5. Ranking the top 10 research questions: Research questions related to prevention and self-management interventions were ranked as the top priorities for osteoarthritis systematic reviews.
1. Supporting a holistic approach in managing and treating patients with osteoarthritis, the resulting research questions included clinical and non-clinical interventions, and SDH that impact the progression of osteoarthritis.
2. The methods do not limit the scope of topics to a particular Cochrane Review Group. They are aligned with patient needs and with the needs of users of information outside of the Cochrane system.
3. The method seems feasible if conducted annually.
1. The methodology lacked a process to verify whether patients that participated in the online survey understood the concept of health equity. If the patients did not understand the concept, the results could potentially be inaccurate.
2. Lack of involvement of patients from disadvantaged groups of the population and from low-and middle-income countries. This was mainly due to lack of contacts in those groups and lack of resources from the patients to travel and participate in the workshops. Virtual workshops may be a way to engage patients with less resources or unable to travel.
3. There were marked gaps in the topics. For example, no high-priority topics were identified for access to care until the patients had advanced disease. We do not have a good understanding of what these gaps represent.
4. There is a risk that there will be little evidence to address the top 10 research questions, mainly for two reasons: 1) It is unlikely that randomized controlled trials will be able to address the questions that relate to SDH. Only recently Cochrane created a methods group focusing on developing methodologies that will incorporate the best study design (beyond RCTs) to address the question in hand. Furthermore, given that the topic on SDH is relatively new, there might be few underlying studies that combine clinical and social aspects. Funding in those areas needs to be encouraged.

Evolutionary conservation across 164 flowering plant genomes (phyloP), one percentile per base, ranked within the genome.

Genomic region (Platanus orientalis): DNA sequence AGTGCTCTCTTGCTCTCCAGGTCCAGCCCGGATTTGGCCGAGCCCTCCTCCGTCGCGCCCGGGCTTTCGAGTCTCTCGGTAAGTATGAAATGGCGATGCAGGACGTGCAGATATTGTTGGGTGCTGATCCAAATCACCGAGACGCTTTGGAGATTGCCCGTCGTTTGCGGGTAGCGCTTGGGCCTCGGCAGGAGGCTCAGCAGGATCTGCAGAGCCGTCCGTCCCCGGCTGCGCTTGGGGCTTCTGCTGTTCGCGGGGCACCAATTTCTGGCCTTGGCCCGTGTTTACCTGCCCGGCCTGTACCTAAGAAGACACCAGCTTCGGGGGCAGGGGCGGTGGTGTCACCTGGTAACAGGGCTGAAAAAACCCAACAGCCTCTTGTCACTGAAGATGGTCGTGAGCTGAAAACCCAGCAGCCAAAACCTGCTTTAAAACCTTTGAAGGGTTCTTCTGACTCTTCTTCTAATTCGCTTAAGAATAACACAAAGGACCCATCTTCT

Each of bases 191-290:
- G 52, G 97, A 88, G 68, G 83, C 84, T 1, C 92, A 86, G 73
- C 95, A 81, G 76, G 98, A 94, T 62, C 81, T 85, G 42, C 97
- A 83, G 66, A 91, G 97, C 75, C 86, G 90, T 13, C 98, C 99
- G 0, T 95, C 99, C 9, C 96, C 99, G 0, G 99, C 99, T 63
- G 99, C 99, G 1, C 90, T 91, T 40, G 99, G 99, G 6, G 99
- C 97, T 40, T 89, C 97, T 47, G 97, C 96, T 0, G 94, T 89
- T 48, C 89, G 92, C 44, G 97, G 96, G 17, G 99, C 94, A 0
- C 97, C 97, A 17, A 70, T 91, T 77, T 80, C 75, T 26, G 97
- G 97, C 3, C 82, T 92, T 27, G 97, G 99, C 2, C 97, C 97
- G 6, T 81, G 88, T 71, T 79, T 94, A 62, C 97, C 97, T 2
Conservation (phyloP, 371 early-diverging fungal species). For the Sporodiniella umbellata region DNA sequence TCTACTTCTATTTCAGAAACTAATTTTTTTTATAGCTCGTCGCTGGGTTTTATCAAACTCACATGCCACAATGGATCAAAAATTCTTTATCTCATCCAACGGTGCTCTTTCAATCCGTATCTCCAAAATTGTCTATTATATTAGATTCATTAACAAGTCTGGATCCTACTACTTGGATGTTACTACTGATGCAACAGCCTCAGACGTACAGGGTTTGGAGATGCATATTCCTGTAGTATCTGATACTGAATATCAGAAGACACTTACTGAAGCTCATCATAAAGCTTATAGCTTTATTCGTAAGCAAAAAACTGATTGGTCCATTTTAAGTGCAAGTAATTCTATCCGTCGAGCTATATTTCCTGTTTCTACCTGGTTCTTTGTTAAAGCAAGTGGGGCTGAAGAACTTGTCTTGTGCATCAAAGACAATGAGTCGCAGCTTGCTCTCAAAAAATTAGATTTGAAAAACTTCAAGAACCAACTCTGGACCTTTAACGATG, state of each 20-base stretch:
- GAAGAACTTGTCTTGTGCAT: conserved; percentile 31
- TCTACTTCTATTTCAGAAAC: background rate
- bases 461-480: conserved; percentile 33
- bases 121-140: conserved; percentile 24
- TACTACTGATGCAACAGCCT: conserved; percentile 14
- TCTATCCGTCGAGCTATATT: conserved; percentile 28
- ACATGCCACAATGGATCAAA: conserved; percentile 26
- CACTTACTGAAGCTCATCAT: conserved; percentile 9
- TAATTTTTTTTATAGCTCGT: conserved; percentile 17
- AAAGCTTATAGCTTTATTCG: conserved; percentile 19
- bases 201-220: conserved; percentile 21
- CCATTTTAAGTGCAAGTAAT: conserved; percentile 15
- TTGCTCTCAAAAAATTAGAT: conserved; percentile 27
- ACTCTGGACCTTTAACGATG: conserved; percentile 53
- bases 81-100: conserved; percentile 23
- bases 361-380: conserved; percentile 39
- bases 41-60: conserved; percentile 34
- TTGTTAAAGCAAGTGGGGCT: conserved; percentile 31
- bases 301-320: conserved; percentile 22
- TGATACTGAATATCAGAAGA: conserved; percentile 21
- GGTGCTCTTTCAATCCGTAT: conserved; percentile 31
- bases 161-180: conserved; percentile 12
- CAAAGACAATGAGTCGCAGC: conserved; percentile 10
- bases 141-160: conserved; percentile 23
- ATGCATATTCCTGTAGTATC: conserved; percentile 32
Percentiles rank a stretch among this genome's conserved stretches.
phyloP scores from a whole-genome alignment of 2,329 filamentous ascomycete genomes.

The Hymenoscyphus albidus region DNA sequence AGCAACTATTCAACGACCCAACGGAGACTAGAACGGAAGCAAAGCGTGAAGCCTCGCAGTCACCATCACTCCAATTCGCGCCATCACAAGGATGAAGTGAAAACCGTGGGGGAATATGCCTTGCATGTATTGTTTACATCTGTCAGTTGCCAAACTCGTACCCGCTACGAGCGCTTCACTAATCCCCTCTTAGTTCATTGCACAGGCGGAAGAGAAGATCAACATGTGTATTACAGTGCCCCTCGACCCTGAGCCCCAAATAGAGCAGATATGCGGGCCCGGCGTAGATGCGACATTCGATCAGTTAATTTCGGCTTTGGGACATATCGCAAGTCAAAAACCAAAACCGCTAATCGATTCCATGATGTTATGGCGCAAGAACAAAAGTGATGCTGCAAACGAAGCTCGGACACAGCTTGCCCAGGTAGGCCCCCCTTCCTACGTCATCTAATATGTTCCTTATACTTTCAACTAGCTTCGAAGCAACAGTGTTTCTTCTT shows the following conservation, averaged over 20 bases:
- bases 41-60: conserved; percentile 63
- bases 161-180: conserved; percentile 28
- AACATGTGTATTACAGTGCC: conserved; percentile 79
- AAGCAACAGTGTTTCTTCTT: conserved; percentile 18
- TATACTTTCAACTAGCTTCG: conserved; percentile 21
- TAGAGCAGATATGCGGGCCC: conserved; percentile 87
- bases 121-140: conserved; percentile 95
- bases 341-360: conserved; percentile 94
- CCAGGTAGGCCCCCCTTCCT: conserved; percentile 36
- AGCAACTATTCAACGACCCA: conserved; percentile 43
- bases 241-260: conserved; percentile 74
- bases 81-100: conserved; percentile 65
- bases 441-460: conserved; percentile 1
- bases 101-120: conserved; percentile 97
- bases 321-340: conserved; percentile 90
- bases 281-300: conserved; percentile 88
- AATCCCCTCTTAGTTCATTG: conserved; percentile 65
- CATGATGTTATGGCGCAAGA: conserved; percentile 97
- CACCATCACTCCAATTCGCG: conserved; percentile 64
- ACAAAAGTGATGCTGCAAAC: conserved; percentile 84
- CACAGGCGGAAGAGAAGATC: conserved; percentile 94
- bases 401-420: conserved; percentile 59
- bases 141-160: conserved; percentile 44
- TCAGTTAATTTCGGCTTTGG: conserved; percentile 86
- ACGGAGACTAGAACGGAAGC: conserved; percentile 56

5. Because SDH crosses different review groups, the list of topics requires work from more than one group. However, those other groups felt that the research questions had to be modified to make them consistent with their scope of work. Thus, a risk exists that the top research questions may not be addressed in their entirety.
The priority setting method could be used by all Cochrane Review Groups to set priorities for systematic reviews on a continuous basis. The proposed method effectively incorporates SDH considerations. Further testing is needed to validate that health equity is effectively incorporated and increase the involvement of disadvantaged people.